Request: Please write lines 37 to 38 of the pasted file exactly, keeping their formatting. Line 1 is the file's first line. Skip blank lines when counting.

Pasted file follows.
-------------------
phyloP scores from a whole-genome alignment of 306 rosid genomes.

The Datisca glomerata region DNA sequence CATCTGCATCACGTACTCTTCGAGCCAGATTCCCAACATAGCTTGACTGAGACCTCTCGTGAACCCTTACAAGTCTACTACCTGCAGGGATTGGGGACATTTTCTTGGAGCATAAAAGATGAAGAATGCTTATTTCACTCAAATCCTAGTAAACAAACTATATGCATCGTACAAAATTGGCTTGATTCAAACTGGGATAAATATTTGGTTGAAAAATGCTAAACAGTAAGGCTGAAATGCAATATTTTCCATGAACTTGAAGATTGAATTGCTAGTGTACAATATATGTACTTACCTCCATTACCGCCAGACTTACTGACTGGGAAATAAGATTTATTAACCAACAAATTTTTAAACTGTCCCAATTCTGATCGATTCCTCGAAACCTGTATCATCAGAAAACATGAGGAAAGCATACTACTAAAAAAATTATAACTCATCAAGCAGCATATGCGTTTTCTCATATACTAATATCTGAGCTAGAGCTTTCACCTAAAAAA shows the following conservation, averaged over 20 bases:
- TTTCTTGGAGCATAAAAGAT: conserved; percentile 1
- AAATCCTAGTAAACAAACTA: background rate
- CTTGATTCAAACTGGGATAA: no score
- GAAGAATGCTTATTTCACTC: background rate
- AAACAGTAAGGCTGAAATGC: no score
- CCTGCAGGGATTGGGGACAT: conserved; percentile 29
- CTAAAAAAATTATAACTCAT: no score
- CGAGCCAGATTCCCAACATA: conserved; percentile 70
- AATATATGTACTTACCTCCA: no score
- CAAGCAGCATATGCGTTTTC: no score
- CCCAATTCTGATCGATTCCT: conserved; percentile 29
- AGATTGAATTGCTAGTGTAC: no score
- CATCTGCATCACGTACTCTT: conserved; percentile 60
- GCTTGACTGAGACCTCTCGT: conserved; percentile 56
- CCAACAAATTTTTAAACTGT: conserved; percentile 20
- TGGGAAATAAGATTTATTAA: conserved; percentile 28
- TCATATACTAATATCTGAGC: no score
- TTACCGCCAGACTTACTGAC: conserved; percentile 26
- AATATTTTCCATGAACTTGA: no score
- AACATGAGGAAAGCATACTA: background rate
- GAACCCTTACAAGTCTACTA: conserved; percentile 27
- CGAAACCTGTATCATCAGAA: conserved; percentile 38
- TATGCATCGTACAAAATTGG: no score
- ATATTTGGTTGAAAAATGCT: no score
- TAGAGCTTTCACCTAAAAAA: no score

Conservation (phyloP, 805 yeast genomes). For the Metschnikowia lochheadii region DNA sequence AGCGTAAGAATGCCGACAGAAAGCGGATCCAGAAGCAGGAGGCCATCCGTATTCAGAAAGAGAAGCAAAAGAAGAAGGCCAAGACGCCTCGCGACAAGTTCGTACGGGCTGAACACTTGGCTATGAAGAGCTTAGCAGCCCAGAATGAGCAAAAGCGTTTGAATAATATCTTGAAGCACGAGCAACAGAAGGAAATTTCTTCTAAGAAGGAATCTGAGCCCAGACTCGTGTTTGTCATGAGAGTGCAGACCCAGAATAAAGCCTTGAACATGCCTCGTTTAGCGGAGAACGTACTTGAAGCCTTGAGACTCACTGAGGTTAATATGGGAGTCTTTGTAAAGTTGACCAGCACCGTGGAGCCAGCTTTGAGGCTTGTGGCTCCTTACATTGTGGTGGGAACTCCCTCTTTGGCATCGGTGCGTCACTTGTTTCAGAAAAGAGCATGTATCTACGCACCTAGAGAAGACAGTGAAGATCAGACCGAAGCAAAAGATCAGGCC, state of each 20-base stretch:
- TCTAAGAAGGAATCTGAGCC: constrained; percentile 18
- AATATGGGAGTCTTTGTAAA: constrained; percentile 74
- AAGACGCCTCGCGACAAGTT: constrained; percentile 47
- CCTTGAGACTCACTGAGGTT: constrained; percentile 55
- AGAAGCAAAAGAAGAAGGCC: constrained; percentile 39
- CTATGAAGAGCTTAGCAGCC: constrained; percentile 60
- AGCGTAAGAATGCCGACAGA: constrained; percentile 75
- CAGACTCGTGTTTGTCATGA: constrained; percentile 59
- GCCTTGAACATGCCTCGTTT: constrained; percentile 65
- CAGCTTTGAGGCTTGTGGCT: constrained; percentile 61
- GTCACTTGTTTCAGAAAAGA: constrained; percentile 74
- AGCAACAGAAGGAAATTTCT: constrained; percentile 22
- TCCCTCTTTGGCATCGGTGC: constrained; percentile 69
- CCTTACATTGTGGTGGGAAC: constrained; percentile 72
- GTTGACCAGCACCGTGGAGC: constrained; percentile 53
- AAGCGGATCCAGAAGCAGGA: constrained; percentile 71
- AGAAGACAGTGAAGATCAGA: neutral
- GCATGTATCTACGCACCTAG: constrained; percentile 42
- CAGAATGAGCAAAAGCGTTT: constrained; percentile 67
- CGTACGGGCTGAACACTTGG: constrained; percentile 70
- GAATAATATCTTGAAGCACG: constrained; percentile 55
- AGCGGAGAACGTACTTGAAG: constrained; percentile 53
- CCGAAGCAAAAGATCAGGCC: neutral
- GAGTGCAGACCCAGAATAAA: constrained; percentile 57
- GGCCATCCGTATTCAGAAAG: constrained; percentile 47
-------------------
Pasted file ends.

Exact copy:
- GCCTTGAACATGCCTCGTTT: constrained; percentile 65
- CAGCTTTGAGGCTTGTGGCT: constrained; percentile 61